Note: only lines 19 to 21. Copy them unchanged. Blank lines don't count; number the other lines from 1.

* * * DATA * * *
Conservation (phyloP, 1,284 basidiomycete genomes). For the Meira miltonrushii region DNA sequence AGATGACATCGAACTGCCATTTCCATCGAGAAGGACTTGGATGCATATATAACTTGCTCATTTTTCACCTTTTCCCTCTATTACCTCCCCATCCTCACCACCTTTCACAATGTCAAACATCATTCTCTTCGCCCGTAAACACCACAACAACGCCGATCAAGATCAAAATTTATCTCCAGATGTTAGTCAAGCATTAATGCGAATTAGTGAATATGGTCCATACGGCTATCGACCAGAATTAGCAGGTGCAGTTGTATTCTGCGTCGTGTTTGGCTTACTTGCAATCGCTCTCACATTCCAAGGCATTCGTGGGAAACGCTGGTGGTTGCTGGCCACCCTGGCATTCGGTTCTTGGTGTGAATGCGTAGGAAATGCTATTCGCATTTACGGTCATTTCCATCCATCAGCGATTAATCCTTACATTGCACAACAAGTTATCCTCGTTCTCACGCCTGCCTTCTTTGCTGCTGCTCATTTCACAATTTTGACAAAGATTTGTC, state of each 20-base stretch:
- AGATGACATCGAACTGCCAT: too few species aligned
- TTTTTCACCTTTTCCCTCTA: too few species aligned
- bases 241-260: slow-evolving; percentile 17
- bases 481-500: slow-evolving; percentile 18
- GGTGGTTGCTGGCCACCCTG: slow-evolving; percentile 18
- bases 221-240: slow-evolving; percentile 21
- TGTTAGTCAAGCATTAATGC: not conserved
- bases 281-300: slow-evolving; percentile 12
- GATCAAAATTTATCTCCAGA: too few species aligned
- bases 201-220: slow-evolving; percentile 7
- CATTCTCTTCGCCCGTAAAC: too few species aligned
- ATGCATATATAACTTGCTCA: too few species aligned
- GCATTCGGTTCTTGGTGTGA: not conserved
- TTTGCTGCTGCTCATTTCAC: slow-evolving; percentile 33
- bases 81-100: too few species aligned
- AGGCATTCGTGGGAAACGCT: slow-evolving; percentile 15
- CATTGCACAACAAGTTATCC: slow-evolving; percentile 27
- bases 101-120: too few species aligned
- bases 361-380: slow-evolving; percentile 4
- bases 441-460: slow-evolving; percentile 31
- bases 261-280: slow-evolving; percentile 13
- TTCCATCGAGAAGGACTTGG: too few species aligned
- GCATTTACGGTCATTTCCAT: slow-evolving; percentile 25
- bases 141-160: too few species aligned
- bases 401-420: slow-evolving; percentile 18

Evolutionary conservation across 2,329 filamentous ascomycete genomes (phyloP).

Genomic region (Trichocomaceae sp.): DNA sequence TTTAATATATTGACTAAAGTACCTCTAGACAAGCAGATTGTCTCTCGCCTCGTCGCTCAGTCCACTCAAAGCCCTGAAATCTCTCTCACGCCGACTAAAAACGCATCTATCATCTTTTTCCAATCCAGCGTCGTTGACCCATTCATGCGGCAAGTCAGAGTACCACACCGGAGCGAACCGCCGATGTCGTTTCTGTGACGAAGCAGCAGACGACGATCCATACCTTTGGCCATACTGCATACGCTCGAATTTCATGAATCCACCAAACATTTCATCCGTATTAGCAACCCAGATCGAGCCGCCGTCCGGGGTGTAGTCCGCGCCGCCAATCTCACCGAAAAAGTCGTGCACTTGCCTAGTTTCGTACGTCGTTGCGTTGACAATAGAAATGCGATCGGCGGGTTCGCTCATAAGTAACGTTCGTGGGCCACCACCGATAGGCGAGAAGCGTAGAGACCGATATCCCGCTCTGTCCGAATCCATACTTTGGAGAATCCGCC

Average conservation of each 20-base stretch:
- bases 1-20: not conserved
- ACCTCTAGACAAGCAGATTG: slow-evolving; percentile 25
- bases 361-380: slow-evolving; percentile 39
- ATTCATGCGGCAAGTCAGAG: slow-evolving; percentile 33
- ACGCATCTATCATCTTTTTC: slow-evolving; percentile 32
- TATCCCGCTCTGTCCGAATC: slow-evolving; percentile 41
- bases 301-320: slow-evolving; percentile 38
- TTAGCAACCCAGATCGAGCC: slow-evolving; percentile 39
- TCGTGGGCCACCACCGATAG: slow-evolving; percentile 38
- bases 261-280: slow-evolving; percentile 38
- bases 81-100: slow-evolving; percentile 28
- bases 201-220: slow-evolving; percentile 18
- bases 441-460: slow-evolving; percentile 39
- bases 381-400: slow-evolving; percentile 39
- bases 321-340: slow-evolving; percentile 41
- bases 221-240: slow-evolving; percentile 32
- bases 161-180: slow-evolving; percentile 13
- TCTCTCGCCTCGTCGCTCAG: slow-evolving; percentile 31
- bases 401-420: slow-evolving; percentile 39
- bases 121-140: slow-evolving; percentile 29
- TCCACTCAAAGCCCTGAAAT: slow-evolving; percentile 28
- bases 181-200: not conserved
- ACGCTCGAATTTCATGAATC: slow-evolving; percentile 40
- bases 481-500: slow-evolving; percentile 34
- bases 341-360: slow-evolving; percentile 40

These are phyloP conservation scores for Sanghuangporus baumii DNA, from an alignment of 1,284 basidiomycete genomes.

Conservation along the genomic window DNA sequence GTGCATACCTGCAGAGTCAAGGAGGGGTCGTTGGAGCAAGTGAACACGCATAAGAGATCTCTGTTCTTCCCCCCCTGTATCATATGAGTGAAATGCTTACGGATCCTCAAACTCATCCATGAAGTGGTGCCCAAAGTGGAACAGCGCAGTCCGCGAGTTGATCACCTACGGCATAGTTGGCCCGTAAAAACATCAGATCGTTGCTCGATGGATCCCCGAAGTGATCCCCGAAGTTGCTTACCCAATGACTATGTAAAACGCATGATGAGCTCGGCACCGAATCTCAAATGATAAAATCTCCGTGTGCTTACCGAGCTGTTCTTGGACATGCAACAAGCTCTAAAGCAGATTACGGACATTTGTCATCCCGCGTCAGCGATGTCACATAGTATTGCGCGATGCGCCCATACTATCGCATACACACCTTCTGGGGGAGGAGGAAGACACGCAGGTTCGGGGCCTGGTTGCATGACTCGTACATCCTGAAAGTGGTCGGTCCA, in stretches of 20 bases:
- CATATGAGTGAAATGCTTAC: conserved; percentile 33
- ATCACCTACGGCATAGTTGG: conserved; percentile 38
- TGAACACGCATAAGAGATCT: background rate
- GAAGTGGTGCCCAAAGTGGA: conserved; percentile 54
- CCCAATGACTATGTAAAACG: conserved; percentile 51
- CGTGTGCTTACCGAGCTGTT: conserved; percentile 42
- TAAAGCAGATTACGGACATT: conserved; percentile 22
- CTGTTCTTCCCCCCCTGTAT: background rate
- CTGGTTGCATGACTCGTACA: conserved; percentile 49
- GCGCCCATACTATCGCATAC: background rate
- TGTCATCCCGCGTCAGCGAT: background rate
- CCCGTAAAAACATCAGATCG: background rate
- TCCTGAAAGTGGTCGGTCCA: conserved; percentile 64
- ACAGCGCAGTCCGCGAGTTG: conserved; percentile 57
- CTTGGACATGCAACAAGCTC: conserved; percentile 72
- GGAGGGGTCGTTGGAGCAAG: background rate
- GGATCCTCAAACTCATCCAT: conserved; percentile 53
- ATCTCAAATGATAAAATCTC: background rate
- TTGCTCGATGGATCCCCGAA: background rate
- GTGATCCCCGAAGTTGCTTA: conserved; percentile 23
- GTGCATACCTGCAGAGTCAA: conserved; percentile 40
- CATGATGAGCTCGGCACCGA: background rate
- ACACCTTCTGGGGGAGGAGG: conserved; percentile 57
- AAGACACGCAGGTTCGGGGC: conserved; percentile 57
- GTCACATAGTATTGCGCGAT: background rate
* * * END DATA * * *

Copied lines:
- bases 101-120: too few species aligned
- bases 361-380: slow-evolving; percentile 4
- bases 441-460: slow-evolving; percentile 31